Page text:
Attachment and Love — The Buddha’s View

Edited excerpts from the public talk “Love and Cherishing Others” given by Ven. Robina Courtin at Osel Shen Phen Ling, Missoula, MT, on 14 February 2012. Transcribed by Fran McDermott.

Normally, if I say to Bob, ‘I love you,’ and then Bob says, ‘Oh, yes, and I love you,’ we usually mean that like idea for your sister or your mother or your close friend or your boyfriend or something. So, what do we mean by it, normally? If we take the Buddha’s view, the Buddha’s model of the mind and take and look at it, there are certain characteristics in our mind that the Buddha would simply call negative states, and one of those is called ‘attachment’.

There are some positive states of mind, and the negative ones are kind of fearful and needy and neurotic and kind of I-based, in a neurotic sense; and the real energy of attachment is this sort of dissatisfaction that causes us to yearn to have this or that — and we dump that onto events and people and things; truly believing that when we get it, we’ll get happy. That’s really what attachment is, and it’s kind of sneaky; because what happens is, when I say, ‘I love you’, in the beginning especially, when Bob looks so divine and so handsome and so perfect, and you can be in love with somebody, really it’s ninety percent attachment. The mind is so excited, and everything is so perfect — ‘Finally I’ve found happiness!’ — and you’ve written this entire novel that’s going to get you ‘til you’re ninety-seven’!

We have these masses of attachment; when we meet a person who fulfills that, it makes us blissful and loving and we get married and have babies or whatever you do, this is attachment getting what it wants. Now, of course, along with that does come love. And what’s love, for the Buddha? Attachment is this needy, unhappy, neurotic state of mind, which is very hard to recognize; because you don’t have it raw, on its own. You have it usually mixed with love, and so we say the word ‘love’. But when it’s needy; and then, of course, when Bob stops doing what my attachment wants, that’s when it turns into anger, and that’s when he gets jealous, and all the misery happens. 

We can’t imagine love without that. Whether it’s for our baby, or whoever, there’s always the component of this. So what is love, if that’s the case? In the Buddhist view, in the model of the mind, you’ve got the heading called ‘positive’ and that’s where you put love, in the altruistic sense. So, all the altruistic states of mind, for the Buddha, they’ve got this characteristic that when you have them, the extent to which you have any love, in this altruistic sense, is the extent to which you want others to be happy, for their sake. You delight in their happiness. So, really you can just define it as the wish that someone be happy. ‘May you be happy.’ ‘Whatever makes you happy.’ That thought with lots of affection built into it when we’ve grown it strongly, that’s what’s the meaning of love in the altruistic sense.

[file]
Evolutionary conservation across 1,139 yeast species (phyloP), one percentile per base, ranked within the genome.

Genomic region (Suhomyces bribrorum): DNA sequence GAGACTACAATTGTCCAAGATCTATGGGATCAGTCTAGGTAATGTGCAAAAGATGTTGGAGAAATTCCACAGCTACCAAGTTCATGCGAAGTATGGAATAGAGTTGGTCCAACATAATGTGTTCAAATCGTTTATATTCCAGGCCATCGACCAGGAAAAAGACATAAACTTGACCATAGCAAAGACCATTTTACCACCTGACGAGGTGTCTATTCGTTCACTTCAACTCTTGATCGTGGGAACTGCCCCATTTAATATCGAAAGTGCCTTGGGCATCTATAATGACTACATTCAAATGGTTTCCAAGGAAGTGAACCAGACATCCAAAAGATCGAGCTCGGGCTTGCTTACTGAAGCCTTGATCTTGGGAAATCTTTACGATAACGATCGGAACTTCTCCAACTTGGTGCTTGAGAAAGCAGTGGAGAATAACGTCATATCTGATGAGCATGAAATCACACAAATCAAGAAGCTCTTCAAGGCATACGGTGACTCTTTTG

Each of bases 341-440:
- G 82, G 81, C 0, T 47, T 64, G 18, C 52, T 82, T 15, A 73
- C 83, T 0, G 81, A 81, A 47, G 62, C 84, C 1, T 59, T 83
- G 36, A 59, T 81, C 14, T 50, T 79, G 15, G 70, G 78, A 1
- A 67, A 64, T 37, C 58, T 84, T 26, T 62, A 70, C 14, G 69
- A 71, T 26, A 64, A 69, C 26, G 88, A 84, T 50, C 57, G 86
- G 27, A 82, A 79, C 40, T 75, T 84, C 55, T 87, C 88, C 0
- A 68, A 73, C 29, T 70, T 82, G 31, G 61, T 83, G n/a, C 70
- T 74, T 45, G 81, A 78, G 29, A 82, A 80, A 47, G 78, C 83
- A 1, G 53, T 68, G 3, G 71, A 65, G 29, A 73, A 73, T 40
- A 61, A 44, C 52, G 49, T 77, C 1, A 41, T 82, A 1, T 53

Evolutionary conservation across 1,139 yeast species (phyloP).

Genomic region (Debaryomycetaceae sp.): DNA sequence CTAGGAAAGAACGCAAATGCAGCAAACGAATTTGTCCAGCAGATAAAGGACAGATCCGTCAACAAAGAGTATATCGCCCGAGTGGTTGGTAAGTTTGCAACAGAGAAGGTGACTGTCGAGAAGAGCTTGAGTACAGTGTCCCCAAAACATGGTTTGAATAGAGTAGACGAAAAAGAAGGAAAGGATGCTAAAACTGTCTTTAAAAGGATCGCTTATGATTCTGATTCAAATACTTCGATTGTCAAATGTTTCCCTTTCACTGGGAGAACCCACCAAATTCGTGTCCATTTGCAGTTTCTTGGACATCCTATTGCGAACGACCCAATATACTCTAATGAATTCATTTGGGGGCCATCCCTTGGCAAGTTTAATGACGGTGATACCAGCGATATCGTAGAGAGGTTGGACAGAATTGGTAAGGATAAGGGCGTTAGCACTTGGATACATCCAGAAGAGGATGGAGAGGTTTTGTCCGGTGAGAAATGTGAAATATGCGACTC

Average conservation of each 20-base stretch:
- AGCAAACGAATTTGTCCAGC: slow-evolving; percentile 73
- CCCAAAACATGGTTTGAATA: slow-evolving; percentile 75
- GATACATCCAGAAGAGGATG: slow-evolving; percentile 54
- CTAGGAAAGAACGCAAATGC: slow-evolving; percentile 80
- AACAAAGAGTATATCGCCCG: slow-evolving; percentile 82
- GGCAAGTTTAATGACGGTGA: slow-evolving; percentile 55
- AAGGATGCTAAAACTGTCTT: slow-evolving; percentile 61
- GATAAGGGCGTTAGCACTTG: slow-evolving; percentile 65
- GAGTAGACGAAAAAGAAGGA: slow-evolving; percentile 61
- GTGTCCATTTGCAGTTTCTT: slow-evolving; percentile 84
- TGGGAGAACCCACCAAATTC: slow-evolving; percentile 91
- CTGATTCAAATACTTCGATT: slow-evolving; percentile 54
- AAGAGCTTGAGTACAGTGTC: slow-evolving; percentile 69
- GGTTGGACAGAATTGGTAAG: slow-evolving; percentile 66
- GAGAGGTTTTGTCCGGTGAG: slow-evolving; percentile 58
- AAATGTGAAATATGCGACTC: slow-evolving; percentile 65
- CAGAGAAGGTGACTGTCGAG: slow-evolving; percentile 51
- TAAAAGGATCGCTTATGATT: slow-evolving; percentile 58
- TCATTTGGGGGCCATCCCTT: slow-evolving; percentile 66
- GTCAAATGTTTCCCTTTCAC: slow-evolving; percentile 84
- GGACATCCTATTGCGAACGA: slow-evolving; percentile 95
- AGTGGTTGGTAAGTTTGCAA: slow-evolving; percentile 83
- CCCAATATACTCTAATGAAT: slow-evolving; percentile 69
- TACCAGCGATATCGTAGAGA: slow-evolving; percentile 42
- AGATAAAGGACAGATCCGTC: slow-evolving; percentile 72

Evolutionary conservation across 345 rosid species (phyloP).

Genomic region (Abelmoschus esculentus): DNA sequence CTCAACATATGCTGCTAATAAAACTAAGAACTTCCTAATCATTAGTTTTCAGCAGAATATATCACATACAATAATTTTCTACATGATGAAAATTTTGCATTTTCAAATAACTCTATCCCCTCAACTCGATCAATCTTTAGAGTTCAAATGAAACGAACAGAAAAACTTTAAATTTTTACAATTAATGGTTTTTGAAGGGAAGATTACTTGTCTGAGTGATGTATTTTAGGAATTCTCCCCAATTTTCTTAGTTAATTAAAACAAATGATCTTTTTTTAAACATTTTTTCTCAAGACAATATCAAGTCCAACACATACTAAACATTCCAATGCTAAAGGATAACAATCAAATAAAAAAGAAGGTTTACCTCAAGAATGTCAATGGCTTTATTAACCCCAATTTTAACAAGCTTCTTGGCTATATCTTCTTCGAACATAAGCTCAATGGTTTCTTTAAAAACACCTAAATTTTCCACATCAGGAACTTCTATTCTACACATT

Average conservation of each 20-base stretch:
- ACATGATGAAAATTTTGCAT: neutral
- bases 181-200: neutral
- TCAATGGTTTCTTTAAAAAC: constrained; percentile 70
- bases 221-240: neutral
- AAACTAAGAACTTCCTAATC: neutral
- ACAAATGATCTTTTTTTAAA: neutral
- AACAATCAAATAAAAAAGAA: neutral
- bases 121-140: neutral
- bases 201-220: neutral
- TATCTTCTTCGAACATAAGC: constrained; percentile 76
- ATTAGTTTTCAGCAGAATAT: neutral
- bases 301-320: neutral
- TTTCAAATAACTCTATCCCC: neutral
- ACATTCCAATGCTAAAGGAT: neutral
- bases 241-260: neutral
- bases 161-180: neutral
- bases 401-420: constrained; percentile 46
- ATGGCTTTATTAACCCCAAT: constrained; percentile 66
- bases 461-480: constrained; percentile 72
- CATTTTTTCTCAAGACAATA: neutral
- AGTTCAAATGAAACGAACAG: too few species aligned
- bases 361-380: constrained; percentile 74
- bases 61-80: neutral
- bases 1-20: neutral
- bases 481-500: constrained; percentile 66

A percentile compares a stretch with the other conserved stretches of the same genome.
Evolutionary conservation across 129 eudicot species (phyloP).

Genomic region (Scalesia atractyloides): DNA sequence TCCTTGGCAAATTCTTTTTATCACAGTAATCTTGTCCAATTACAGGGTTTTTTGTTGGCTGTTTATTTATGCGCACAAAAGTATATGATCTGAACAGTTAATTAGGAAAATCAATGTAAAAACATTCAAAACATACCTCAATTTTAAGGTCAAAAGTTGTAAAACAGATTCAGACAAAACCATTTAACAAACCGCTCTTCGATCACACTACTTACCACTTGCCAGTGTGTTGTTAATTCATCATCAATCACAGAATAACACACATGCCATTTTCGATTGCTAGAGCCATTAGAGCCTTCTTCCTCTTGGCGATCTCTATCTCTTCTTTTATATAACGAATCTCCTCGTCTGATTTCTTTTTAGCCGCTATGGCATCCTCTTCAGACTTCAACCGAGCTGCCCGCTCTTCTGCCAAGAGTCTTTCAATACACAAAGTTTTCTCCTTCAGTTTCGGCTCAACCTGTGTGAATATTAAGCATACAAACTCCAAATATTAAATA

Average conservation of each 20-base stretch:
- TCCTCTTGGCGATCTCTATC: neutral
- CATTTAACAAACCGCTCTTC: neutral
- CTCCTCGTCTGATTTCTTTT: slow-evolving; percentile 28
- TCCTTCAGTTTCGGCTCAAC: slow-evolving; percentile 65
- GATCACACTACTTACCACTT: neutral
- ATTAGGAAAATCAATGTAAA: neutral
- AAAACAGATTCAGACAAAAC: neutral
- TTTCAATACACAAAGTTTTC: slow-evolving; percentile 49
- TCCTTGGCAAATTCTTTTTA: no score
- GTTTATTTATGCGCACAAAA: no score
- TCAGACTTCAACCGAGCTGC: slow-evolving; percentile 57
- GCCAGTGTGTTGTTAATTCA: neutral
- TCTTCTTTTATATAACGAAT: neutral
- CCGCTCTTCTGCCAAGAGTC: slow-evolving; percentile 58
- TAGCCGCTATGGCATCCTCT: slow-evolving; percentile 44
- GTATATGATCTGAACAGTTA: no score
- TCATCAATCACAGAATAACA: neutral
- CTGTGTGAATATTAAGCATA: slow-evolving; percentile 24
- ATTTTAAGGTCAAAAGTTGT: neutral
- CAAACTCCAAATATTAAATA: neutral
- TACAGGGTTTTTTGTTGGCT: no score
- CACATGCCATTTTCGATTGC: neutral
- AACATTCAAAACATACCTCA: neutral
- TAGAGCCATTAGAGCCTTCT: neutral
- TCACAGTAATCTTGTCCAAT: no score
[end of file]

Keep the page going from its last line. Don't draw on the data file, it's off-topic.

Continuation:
Having a good feeling and looking at Bob and feeling blissful — that feels wonderful. It doesn’t — it seems cruel that we have to give up attachment, if it means feeling good. But the Buddha’s point is really more subtle. You don’t have to chuck the baby out with the bath water. You’re not chucking out your happiness; you’re actually chucking out all the junky stuff. You’re chucking out the possessiveness, you’re chucking out the expectations, you’re chucking out the manipulation. You’re chucking out all of that part. And what you end up with — it mightn’t always look so exciting; you don’t go up and down so much — but your mind is blissfully content. That’s the bonus. That’s the result of giving up attachment.

So being your own therapist means going deeper into your own thoughts, into the actual construction of these elaborate stories deep down inside us and deconstructing these stories and then reconstructing them, is really a way to say it… it’s a much more tasty, more profound way to really know your mind and how to change it. The events kind of are interesting, but they’re nowhere near as fundamental as knowing your actual own mind itself, and that comes with not only knowing the meditation skills but knowing the Buddha’s way of describing what is attachment, precisely — how is it different from love, precisely.  So it’s quite a different approach. And it’s this way we can change.